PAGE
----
Getting the most from a GPS

Walkhighlands often receives requests asking us about or offering opinions on the use of GPS devices as a navigation aid, so we’ve put together a series of brief articles covering the most basic points.

The article Using a GPS outlines our basic tips on some of the ways in which you can use a GPS to help with your navigation when out in the hills.

Many walkers simply carry a device so that they can always find their current position, and working from the OS grid reference given they can use their map and compass skills to work out which way to go. But if you take the time to put either individual waypoint or indeed complete route data into your GPS then it becomes even more useful – we outline how.

There is also some confusion about whether you’ll also need to buy digital mapping software to go with your GPS. The answer depends on how you plan to use it. If you want to simply find your position, or download and follow pre-prepared routes from Walkhighlands on your GPS (see how to do this) then the answer is no. But if you want to see OS maps on your home computer and plan and load your own routes onto your GPS then this is when you will need mapping software. After you’ve done your walk, this software will also let you load back up to your computer and review the actual route you took out on the hill.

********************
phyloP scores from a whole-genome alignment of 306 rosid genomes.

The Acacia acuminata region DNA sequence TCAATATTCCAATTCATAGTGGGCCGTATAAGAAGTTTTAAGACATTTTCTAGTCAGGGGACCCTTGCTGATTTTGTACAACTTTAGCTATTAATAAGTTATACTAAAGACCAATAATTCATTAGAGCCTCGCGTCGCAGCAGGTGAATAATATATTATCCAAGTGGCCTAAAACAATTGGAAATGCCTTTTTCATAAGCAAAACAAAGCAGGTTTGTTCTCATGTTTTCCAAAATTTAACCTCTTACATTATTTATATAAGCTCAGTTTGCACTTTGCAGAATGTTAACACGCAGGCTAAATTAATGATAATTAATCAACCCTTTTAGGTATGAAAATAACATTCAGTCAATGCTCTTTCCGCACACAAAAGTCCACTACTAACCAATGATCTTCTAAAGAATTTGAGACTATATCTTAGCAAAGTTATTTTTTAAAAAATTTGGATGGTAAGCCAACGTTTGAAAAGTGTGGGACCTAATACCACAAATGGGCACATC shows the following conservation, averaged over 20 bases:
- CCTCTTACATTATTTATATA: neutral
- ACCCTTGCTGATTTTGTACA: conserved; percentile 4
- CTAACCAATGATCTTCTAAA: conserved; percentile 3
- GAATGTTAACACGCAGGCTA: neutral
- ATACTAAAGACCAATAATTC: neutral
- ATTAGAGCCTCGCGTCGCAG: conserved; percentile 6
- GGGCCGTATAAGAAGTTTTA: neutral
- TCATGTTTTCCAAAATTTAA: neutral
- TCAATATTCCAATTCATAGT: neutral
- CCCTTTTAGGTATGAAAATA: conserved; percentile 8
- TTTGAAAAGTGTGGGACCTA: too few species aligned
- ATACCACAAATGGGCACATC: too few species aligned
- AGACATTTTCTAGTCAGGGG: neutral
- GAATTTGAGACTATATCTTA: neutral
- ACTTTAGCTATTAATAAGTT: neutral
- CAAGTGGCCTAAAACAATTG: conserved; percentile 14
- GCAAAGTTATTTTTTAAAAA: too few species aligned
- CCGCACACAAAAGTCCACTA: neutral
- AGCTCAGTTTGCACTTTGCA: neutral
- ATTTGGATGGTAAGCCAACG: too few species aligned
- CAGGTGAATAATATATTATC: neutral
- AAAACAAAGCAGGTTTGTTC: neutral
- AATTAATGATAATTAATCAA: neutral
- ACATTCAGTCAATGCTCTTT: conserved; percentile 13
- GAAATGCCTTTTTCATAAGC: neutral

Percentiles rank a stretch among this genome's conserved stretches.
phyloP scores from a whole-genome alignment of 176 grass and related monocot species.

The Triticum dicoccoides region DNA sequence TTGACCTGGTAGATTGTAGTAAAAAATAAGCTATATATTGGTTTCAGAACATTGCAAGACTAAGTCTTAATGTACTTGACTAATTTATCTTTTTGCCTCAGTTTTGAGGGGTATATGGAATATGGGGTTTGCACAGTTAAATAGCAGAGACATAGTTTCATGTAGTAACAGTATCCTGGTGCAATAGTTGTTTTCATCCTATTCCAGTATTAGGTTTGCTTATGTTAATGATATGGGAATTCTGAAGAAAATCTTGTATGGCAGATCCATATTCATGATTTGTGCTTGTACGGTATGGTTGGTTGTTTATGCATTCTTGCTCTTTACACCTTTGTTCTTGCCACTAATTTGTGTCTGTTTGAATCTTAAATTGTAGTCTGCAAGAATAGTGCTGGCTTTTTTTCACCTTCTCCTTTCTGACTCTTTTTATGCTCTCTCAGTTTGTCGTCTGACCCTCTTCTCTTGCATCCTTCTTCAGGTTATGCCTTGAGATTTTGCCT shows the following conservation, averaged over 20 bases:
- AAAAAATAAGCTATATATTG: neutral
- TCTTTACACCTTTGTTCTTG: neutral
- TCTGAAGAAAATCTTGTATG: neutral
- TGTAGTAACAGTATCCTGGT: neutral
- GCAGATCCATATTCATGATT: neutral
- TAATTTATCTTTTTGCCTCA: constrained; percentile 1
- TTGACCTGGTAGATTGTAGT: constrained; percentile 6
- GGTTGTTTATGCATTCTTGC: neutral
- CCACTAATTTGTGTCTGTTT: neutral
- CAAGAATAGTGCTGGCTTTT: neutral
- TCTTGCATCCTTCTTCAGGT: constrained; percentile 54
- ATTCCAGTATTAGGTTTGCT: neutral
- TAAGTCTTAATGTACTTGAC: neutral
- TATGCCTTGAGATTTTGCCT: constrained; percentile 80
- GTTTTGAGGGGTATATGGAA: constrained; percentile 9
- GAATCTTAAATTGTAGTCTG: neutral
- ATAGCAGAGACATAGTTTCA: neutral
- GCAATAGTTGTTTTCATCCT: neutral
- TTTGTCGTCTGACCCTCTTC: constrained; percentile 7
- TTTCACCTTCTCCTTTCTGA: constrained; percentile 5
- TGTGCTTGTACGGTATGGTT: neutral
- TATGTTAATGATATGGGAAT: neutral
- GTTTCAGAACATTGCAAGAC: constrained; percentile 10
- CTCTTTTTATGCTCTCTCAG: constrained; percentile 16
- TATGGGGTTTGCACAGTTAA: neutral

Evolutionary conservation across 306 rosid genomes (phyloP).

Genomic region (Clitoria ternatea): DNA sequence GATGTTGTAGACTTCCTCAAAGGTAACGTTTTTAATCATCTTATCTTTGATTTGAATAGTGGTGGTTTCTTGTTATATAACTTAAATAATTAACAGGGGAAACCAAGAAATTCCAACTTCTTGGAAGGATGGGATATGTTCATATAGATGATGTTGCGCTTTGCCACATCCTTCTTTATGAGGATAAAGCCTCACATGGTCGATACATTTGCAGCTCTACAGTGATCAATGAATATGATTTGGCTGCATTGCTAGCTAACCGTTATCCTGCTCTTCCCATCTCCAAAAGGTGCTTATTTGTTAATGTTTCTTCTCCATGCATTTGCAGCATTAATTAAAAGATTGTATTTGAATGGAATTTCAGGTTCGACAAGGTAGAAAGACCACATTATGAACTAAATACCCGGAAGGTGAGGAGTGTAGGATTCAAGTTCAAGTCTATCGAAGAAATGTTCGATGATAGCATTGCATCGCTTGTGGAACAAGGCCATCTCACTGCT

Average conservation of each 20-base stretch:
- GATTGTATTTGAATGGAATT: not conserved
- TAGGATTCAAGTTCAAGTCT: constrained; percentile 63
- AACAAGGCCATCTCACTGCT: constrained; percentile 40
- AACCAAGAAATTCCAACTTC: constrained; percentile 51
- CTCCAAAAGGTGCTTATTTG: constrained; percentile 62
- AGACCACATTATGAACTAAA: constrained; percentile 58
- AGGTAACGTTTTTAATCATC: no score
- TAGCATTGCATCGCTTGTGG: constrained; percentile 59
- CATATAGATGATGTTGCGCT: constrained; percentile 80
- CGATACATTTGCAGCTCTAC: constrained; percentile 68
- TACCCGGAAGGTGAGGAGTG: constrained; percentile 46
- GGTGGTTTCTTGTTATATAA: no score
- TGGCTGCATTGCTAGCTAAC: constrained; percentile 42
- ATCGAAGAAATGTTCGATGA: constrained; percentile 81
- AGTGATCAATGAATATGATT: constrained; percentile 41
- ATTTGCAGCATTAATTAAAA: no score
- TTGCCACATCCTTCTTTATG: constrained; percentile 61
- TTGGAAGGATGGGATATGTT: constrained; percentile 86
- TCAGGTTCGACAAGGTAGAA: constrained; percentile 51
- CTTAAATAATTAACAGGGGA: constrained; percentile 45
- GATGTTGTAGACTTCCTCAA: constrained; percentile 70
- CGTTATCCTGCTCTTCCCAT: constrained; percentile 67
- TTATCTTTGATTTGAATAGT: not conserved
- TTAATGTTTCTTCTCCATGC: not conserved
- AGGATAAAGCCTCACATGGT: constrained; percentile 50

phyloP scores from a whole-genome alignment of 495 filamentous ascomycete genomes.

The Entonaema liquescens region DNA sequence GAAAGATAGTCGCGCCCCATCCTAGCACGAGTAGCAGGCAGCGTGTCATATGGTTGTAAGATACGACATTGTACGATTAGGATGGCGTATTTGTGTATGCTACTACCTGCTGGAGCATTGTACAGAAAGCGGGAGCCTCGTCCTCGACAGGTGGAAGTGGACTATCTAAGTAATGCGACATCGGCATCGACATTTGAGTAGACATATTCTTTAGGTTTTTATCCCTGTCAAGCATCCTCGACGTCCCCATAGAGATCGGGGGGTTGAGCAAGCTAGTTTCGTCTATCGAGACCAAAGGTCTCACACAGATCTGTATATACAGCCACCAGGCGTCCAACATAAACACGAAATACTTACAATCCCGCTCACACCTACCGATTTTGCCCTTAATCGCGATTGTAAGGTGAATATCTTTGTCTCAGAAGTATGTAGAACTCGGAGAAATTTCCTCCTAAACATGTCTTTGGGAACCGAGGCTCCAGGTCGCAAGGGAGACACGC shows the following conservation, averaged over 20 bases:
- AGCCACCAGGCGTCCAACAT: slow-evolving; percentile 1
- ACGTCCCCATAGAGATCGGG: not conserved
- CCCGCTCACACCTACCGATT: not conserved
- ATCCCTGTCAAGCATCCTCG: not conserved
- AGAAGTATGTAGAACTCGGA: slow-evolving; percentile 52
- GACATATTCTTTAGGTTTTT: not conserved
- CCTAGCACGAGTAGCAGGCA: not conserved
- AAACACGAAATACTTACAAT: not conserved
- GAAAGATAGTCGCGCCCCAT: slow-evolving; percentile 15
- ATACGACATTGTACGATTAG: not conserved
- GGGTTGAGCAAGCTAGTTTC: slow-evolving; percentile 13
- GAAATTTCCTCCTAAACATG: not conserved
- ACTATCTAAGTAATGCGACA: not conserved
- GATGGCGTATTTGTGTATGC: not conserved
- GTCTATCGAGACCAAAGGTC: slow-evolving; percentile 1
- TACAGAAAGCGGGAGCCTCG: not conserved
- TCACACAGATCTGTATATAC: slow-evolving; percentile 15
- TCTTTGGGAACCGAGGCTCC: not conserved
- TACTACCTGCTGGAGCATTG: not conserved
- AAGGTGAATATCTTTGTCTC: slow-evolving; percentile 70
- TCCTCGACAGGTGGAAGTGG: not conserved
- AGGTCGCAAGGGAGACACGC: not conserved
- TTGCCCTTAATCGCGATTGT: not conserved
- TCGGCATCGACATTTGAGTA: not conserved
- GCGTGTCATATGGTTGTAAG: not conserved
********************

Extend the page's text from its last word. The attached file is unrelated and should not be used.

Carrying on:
Finally we outline why no amount of GPS wizardly removes the need for hillwalkers to understand how to read a map and traditional navigation techniques.

If you are ready to take the plunge into GPS and/or digital mapping software, you might want to check out these links:
GPS online shop
Mapyx Quo for the best value digital mapping software

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    Walking can be dangerous and is done entirely at your own risk. Information is provided free of charge; it is each walker's responsibility to check it and navigate using a map and compass.